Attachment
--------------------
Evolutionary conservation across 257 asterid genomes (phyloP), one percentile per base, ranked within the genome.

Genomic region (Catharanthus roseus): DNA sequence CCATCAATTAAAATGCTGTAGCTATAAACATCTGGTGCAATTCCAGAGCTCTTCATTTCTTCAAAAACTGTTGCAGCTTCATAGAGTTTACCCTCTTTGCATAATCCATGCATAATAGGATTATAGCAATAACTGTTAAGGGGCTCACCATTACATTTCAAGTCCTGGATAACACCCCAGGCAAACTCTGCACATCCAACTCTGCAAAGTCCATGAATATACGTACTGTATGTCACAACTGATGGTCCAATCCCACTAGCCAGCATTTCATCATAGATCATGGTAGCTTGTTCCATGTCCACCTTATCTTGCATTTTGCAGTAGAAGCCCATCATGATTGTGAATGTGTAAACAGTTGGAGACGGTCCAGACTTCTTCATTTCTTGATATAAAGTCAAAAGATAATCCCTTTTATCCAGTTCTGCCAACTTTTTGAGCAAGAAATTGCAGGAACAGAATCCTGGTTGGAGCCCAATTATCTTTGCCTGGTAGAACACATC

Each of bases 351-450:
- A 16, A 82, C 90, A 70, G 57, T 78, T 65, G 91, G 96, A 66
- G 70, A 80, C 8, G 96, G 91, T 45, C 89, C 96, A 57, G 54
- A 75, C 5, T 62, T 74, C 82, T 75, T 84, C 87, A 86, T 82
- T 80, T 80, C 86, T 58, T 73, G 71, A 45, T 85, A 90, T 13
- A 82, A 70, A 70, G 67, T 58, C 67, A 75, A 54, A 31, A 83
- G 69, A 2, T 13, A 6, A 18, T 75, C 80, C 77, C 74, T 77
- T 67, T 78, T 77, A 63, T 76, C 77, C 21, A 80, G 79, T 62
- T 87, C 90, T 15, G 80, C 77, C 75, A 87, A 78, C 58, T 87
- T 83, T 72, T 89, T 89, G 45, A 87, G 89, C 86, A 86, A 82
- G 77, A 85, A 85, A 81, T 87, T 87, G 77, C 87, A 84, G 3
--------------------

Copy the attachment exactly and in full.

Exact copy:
Evolutionary conservation across 257 asterid genomes (phyloP), one percentile per base, ranked within the genome.

Genomic region (Catharanthus roseus): DNA sequence CCATCAATTAAAATGCTGTAGCTATAAACATCTGGTGCAATTCCAGAGCTCTTCATTTCTTCAAAAACTGTTGCAGCTTCATAGAGTTTACCCTCTTTGCATAATCCATGCATAATAGGATTATAGCAATAACTGTTAAGGGGCTCACCATTACATTTCAAGTCCTGGATAACACCCCAGGCAAACTCTGCACATCCAACTCTGCAAAGTCCATGAATATACGTACTGTATGTCACAACTGATGGTCCAATCCCACTAGCCAGCATTTCATCATAGATCATGGTAGCTTGTTCCATGTCCACCTTATCTTGCATTTTGCAGTAGAAGCCCATCATGATTGTGAATGTGTAAACAGTTGGAGACGGTCCAGACTTCTTCATTTCTTGATATAAAGTCAAAAGATAATCCCTTTTATCCAGTTCTGCCAACTTTTTGAGCAAGAAATTGCAGGAACAGAATCCTGGTTGGAGCCCAATTATCTTTGCCTGGTAGAACACATC

Each of bases 351-450:
- A 16, A 82, C 90, A 70, G 57, T 78, T 65, G 91, G 96, A 66
- G 70, A 80, C 8, G 96, G 91, T 45, C 89, C 96, A 57, G 54
- A 75, C 5, T 62, T 74, C 82, T 75, T 84, C 87, A 86, T 82
- T 80, T 80, C 86, T 58, T 73, G 71, A 45, T 85, A 90, T 13
- A 82, A 70, A 70, G 67, T 58, C 67, A 75, A 54, A 31, A 83
- G 69, A 2, T 13, A 6, A 18, T 75, C 80, C 77, C 74, T 77
- T 67, T 78, T 77, A 63, T 76, C 77, C 21, A 80, G 79, T 62
- T 87, C 90, T 15, G 80, C 77, C 75, A 87, A 78, C 58, T 87
- T 83, T 72, T 89, T 89, G 45, A 87, G 89, C 86, A 86, A 82
- G 77, A 85, A 85, A 81, T 87, T 87, G 77, C 87, A 84, G 3